Here follows some specific suggestions for consideration by colleagues:

  1. As citizens of society, tertiary students have the freedom ofassociation and expression; they have the right to express their opinions onpolitical issues and teachers should respect this. Student movements provide great opportunities for civic education. We suggest that teachers discuss issues with students in an interactive way and in an atmosphere of mutual respect; encourage students to care about society and to make independent and rational judgments.
  2. As class boycotts may affect day-to-day teaching, we call on teachers to be understanding of students’ difficulties. While upholding educational principles, we hope teachers can be lenient in dealing with student absences arising from class boycotts. We also suggest that teachers should, as much as possible, avoid setting any important tests or assignments during the period of the class boycott.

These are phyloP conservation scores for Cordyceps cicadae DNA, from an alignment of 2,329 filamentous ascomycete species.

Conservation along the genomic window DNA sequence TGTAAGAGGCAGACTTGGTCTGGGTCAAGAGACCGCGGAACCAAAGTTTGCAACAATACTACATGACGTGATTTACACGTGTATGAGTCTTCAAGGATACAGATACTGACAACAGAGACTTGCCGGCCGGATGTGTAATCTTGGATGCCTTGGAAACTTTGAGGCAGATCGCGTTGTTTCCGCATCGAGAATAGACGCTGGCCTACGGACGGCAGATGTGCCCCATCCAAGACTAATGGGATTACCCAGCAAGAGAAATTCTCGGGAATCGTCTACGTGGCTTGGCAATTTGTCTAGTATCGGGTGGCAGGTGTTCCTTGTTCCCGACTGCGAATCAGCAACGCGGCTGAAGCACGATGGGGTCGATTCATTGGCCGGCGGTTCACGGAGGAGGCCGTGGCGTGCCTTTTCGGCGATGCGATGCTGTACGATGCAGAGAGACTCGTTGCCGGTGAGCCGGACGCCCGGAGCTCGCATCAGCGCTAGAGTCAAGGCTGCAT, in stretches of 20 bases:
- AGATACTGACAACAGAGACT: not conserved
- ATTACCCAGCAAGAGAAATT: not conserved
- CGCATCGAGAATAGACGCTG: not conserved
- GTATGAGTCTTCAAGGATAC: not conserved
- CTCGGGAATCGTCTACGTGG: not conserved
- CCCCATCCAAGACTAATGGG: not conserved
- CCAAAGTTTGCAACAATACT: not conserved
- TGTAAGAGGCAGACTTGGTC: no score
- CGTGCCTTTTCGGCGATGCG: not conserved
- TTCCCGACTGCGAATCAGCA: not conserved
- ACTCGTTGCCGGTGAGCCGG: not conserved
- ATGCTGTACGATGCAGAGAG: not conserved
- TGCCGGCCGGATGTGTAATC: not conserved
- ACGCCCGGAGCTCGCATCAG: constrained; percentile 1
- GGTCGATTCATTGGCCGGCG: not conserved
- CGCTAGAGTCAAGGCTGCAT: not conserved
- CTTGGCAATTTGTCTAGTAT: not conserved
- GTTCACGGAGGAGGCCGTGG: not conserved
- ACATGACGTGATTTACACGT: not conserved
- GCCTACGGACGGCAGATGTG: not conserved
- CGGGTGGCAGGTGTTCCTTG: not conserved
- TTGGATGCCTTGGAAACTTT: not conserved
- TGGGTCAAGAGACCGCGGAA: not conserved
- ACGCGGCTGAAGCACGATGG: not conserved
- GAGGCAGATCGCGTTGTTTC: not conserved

3. We urge teachers to do as much as they can to allow striking students to catch up with their studies. For example, they could provide make-up classes, offer guidance and classroom audio/visual recordings to help students complete their academic requirements smoothly.
  4. Colleagues in the education sector and other sectors of society can show their support to the striking students during the period of the class boycott by wearing yellow ribbons.

>> Initiators & Initiating Organisations

Initiators

  1. Ivan Choy Chi-keung, Senior Lecturer, Department of Government and Public Administration, Chinese University of Hong Kong
  2. Wilfred Wong Wai-ho, Associate Professor, Department of Government and Public Administration, Chinese University of Hong Kong
  3. Fung Ho-lap, Adjunct Associate Professor, Department of Social Work, Chinese University of Hong Kong